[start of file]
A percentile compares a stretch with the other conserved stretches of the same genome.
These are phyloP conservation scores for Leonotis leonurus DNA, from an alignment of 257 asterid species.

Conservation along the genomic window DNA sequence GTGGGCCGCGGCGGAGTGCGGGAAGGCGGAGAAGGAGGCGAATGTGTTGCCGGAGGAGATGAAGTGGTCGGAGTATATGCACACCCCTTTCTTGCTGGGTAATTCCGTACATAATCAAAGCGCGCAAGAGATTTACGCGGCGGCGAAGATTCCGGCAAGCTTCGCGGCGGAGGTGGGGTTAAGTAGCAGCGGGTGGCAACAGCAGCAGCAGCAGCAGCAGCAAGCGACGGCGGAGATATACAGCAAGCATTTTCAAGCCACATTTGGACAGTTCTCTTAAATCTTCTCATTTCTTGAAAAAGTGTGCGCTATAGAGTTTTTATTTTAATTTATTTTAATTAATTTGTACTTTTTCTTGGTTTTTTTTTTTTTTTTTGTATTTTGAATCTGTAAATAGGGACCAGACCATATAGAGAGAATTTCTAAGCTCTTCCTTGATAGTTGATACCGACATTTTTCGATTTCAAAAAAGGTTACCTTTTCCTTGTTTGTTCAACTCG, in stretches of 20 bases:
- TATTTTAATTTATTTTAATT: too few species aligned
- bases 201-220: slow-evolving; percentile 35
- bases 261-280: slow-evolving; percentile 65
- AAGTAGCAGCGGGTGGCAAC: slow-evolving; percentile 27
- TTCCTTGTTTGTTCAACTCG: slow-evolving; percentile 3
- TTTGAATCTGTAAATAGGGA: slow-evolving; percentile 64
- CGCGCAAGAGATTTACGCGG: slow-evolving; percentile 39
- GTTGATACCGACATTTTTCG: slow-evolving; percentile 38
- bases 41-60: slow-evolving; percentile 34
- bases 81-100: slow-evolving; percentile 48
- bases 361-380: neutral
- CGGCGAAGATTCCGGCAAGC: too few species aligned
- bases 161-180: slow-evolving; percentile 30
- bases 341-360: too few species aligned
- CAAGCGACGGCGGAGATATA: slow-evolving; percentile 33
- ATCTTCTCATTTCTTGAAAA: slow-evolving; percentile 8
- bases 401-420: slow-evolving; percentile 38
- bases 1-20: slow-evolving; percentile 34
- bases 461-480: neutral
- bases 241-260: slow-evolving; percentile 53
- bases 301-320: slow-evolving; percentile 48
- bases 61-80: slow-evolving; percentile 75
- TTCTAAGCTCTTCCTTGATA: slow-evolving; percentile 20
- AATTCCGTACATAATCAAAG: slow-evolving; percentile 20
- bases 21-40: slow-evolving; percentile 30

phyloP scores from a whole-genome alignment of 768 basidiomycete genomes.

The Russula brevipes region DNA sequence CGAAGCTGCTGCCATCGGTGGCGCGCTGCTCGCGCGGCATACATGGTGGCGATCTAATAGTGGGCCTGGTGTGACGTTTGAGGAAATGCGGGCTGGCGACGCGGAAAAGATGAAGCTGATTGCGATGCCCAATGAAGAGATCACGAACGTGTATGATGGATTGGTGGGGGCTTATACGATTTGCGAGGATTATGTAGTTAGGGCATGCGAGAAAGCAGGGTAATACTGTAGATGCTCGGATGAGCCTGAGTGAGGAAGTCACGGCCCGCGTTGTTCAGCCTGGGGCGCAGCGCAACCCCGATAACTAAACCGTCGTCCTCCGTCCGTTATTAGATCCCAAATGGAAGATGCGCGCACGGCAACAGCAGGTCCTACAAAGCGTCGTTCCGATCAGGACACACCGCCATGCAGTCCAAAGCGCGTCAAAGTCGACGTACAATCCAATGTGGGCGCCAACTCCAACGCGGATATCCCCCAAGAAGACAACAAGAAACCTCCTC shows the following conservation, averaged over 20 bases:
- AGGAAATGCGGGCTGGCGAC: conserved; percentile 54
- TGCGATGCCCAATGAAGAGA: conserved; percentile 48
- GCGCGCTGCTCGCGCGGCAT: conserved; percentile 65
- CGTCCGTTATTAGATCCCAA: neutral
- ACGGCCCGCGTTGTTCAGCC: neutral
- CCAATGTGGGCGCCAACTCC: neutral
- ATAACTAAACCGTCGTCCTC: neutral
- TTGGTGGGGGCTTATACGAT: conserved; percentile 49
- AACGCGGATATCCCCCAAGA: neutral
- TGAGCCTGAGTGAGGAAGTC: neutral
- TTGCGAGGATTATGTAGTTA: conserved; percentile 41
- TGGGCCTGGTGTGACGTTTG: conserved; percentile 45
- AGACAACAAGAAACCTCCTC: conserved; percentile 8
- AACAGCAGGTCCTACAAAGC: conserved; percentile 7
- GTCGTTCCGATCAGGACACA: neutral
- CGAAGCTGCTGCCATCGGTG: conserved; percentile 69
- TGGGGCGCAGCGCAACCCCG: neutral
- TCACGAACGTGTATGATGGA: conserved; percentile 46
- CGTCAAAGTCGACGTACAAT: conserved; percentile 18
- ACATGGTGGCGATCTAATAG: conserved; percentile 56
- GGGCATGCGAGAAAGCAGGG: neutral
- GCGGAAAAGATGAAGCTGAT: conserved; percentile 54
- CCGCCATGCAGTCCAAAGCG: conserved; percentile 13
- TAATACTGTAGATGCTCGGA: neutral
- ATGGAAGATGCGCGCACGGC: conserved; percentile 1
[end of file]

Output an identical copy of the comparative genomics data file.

A percentile compares a stretch with the other conserved stretches of the same genome.
These are phyloP conservation scores for Leonotis leonurus DNA, from an alignment of 257 asterid species.

Conservation along the genomic window DNA sequence GTGGGCCGCGGCGGAGTGCGGGAAGGCGGAGAAGGAGGCGAATGTGTTGCCGGAGGAGATGAAGTGGTCGGAGTATATGCACACCCCTTTCTTGCTGGGTAATTCCGTACATAATCAAAGCGCGCAAGAGATTTACGCGGCGGCGAAGATTCCGGCAAGCTTCGCGGCGGAGGTGGGGTTAAGTAGCAGCGGGTGGCAACAGCAGCAGCAGCAGCAGCAGCAAGCGACGGCGGAGATATACAGCAAGCATTTTCAAGCCACATTTGGACAGTTCTCTTAAATCTTCTCATTTCTTGAAAAAGTGTGCGCTATAGAGTTTTTATTTTAATTTATTTTAATTAATTTGTACTTTTTCTTGGTTTTTTTTTTTTTTTTTGTATTTTGAATCTGTAAATAGGGACCAGACCATATAGAGAGAATTTCTAAGCTCTTCCTTGATAGTTGATACCGACATTTTTCGATTTCAAAAAAGGTTACCTTTTCCTTGTTTGTTCAACTCG, in stretches of 20 bases:
- TATTTTAATTTATTTTAATT: too few species aligned
- bases 201-220: slow-evolving; percentile 35
- bases 261-280: slow-evolving; percentile 65
- AAGTAGCAGCGGGTGGCAAC: slow-evolving; percentile 27
- TTCCTTGTTTGTTCAACTCG: slow-evolving; percentile 3
- TTTGAATCTGTAAATAGGGA: slow-evolving; percentile 64
- CGCGCAAGAGATTTACGCGG: slow-evolving; percentile 39
- GTTGATACCGACATTTTTCG: slow-evolving; percentile 38
- bases 41-60: slow-evolving; percentile 34
- bases 81-100: slow-evolving; percentile 48
- bases 361-380: neutral
- CGGCGAAGATTCCGGCAAGC: too few species aligned
- bases 161-180: slow-evolving; percentile 30
- bases 341-360: too few species aligned
- CAAGCGACGGCGGAGATATA: slow-evolving; percentile 33
- ATCTTCTCATTTCTTGAAAA: slow-evolving; percentile 8
- bases 401-420: slow-evolving; percentile 38
- bases 1-20: slow-evolving; percentile 34
- bases 461-480: neutral
- bases 241-260: slow-evolving; percentile 53
- bases 301-320: slow-evolving; percentile 48
- bases 61-80: slow-evolving; percentile 75
- TTCTAAGCTCTTCCTTGATA: slow-evolving; percentile 20
- AATTCCGTACATAATCAAAG: slow-evolving; percentile 20
- bases 21-40: slow-evolving; percentile 30

phyloP scores from a whole-genome alignment of 768 basidiomycete genomes.

The Russula brevipes region DNA sequence CGAAGCTGCTGCCATCGGTGGCGCGCTGCTCGCGCGGCATACATGGTGGCGATCTAATAGTGGGCCTGGTGTGACGTTTGAGGAAATGCGGGCTGGCGACGCGGAAAAGATGAAGCTGATTGCGATGCCCAATGAAGAGATCACGAACGTGTATGATGGATTGGTGGGGGCTTATACGATTTGCGAGGATTATGTAGTTAGGGCATGCGAGAAAGCAGGGTAATACTGTAGATGCTCGGATGAGCCTGAGTGAGGAAGTCACGGCCCGCGTTGTTCAGCCTGGGGCGCAGCGCAACCCCGATAACTAAACCGTCGTCCTCCGTCCGTTATTAGATCCCAAATGGAAGATGCGCGCACGGCAACAGCAGGTCCTACAAAGCGTCGTTCCGATCAGGACACACCGCCATGCAGTCCAAAGCGCGTCAAAGTCGACGTACAATCCAATGTGGGCGCCAACTCCAACGCGGATATCCCCCAAGAAGACAACAAGAAACCTCCTC shows the following conservation, averaged over 20 bases:
- AGGAAATGCGGGCTGGCGAC: conserved; percentile 54
- TGCGATGCCCAATGAAGAGA: conserved; percentile 48
- GCGCGCTGCTCGCGCGGCAT: conserved; percentile 65
- CGTCCGTTATTAGATCCCAA: neutral
- ACGGCCCGCGTTGTTCAGCC: neutral
- CCAATGTGGGCGCCAACTCC: neutral
- ATAACTAAACCGTCGTCCTC: neutral
- TTGGTGGGGGCTTATACGAT: conserved; percentile 49
- AACGCGGATATCCCCCAAGA: neutral
- TGAGCCTGAGTGAGGAAGTC: neutral
- TTGCGAGGATTATGTAGTTA: conserved; percentile 41
- TGGGCCTGGTGTGACGTTTG: conserved; percentile 45
- AGACAACAAGAAACCTCCTC: conserved; percentile 8
- AACAGCAGGTCCTACAAAGC: conserved; percentile 7
- GTCGTTCCGATCAGGACACA: neutral
- CGAAGCTGCTGCCATCGGTG: conserved; percentile 69
- TGGGGCGCAGCGCAACCCCG: neutral
- TCACGAACGTGTATGATGGA: conserved; percentile 46
- CGTCAAAGTCGACGTACAAT: conserved; percentile 18
- ACATGGTGGCGATCTAATAG: conserved; percentile 56
- GGGCATGCGAGAAAGCAGGG: neutral
- GCGGAAAAGATGAAGCTGAT: conserved; percentile 54
- CCGCCATGCAGTCCAAAGCG: conserved; percentile 13
- TAATACTGTAGATGCTCGGA: neutral
- ATGGAAGATGCGCGCACGGC: conserved; percentile 1